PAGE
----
Remembering the Fallen: on this day in 1944, Serjeant Hanson Victor Turner V.C., 1st Battalion, the West Yorkshire Regiment (The Prince of Wales’ Own), was killed in action at Ningthoukhong in the state of Manipur in north-east India.
One of a family of nine children, after leaving school he worked as a bus conductor. His father had served as a serjeant with the Duke of Wellington’s Regiment during the Great War, and so he followed his father into that regiment in 1940. In 1943 Serjeant Turner was sent to the Far East.
On the night of the 6th of June in 1944 he was at Ningthoukhong (often erroneously referred to as being in Burma, even in his V.C. citation), one of the section commanders of a platoon of twenty men. They had come under attack from the Japanese, who were equipped with medium and light machine guns as well as grenades. The platoon lost three machine guns and had to give ground. The citation refers to how Serjeant Turner “with coolness and fine leadership reorganised his party and with a doggedness and spirit of endurance of the highest order repelled all attacks”. He and his men held the position through the night.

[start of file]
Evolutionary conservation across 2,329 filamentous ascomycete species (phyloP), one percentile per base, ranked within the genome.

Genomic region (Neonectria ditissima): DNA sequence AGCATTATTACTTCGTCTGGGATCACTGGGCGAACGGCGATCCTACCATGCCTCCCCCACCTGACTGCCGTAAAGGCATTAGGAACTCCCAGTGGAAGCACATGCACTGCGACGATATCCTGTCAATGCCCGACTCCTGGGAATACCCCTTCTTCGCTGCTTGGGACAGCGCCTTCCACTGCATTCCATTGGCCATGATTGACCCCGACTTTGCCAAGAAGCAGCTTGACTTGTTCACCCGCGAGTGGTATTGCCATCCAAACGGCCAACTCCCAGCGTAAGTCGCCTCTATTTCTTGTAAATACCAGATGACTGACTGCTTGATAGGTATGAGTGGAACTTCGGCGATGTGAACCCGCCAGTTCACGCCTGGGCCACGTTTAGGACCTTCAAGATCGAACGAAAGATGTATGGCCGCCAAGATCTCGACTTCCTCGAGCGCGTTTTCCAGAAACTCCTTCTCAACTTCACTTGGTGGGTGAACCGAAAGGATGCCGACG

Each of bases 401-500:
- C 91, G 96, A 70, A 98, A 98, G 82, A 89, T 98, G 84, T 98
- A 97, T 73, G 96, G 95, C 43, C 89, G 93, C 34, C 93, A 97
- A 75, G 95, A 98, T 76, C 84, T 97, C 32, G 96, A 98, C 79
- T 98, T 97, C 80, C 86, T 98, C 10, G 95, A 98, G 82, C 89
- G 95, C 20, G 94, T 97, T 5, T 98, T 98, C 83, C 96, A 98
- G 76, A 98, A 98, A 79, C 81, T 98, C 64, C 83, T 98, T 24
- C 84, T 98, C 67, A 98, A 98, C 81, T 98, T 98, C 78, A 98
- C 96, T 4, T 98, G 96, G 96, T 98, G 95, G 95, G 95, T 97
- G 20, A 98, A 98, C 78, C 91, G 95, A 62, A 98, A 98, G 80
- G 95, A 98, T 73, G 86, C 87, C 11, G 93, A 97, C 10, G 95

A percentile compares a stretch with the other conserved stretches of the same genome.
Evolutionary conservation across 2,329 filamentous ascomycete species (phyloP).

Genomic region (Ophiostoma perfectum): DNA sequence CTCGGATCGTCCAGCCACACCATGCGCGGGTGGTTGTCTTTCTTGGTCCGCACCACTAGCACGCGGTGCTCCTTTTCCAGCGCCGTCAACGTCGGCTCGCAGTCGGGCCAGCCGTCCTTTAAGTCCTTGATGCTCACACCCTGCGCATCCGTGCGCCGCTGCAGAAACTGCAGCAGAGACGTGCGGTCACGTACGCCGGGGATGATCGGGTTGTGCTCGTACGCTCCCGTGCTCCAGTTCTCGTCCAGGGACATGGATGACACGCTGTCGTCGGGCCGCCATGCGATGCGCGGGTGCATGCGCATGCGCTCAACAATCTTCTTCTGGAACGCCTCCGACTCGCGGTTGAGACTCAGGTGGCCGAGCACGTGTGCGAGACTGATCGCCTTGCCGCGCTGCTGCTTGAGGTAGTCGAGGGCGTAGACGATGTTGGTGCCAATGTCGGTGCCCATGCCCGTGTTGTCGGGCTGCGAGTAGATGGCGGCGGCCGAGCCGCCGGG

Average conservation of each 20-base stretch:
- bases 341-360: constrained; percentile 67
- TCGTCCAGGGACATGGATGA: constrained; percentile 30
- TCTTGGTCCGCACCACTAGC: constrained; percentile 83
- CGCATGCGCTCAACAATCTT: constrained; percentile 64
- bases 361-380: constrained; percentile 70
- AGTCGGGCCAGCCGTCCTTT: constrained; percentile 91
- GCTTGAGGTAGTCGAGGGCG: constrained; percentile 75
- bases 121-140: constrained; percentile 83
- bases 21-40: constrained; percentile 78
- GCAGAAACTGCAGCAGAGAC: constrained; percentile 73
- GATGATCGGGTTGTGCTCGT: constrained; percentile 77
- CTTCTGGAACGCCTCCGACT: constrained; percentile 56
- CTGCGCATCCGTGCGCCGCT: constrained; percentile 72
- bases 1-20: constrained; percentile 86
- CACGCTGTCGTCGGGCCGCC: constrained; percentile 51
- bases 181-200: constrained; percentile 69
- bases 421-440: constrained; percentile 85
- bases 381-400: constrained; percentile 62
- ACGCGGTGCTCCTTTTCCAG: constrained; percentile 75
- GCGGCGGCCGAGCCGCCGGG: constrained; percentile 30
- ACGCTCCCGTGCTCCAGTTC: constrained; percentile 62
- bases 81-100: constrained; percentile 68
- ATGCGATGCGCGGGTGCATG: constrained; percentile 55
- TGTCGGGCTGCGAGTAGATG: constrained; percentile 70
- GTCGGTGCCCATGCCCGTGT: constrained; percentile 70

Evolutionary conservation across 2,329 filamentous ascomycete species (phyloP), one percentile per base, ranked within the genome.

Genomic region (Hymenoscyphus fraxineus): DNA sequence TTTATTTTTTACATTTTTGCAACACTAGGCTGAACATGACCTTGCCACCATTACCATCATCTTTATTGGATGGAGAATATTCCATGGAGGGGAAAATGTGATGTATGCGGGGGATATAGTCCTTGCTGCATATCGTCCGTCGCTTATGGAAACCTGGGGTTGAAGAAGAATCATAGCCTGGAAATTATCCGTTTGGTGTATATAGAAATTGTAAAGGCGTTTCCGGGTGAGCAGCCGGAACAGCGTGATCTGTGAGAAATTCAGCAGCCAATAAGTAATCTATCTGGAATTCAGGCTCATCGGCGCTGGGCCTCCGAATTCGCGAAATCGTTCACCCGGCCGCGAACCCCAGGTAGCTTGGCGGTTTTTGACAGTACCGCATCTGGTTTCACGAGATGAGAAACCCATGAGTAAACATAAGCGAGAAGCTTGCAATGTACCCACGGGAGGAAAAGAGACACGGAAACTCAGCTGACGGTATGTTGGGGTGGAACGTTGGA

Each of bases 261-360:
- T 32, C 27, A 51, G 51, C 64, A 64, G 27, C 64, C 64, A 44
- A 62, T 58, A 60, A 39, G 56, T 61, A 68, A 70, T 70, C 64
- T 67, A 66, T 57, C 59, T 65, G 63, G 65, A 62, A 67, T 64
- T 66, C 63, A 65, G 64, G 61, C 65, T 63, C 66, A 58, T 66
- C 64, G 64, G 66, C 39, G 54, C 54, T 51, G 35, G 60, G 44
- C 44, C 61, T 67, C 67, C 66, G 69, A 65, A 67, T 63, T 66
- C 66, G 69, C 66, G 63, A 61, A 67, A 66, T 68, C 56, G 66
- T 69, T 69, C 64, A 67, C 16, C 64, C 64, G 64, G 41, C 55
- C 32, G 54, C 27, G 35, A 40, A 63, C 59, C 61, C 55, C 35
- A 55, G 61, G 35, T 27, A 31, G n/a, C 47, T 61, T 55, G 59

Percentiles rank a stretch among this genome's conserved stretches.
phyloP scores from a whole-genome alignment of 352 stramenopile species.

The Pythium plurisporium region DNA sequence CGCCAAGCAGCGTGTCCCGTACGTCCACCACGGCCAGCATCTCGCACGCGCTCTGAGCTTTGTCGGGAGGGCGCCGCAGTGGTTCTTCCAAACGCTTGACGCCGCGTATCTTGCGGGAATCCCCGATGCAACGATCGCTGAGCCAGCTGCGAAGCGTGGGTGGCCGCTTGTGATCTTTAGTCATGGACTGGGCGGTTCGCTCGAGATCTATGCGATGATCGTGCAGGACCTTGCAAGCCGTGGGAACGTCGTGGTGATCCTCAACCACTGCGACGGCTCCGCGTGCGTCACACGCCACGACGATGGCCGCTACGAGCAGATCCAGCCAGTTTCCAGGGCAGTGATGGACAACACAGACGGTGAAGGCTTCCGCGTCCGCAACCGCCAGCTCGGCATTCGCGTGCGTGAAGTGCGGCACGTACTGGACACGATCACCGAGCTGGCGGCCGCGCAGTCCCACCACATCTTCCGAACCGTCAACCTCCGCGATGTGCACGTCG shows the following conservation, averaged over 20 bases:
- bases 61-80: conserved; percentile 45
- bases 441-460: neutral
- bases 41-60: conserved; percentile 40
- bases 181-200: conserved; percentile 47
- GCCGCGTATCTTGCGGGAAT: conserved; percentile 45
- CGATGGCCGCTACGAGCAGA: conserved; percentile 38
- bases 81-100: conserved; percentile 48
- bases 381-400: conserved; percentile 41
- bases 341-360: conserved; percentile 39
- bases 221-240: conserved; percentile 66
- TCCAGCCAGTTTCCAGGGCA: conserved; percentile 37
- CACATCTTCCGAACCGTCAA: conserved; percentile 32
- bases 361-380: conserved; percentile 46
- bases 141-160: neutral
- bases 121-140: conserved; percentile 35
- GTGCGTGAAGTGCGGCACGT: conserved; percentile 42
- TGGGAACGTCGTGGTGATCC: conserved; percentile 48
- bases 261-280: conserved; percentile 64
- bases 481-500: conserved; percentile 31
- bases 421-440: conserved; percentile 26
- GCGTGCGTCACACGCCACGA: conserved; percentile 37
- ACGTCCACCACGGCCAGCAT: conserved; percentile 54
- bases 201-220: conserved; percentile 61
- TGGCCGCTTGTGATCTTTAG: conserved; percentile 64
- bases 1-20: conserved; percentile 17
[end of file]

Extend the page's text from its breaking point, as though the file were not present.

The next morning the Japanese attempted to outflank the position, but Serjeant Turner was alert to them. They had to be driven off and/or killed, but the small number of his men holding the position could not be spared to set up a counter-attack. So Serjeant Turner armed himself with as many grenades as he could carry and attacked the enemy single-handed. When he had used up those grenades he returned a further five times for more – all that time the Japanese were attacking with small arms fire and their own grenades. After the sixth time that he had gone back for more grenades, he was killed as he was in the act of throwing one at the enemy.
His Victoria Cross citation concludes with these words: “His conduct on that night will ever be remembered by the Regiment. His superb leadership and undaunted will to win in the early stages of the attack was undoubtedly instrumental in preventing the enemy plan from succeeding. The number of enemy found dead the next morning was ample evidence of the effect his grenade throwing had had. He displayed outstanding valour and had not the slightest thought of his own safety. He died on the battlefield in the spirit of supreme self-sacrifice”. Serjeant Turner lies buried in the War Cemetery in Imphal, India. On his headstone are the words: “Well done, good and faithful servant. Ever remembered”. From Andover in Hampshire, Hanson was 33 years old and married.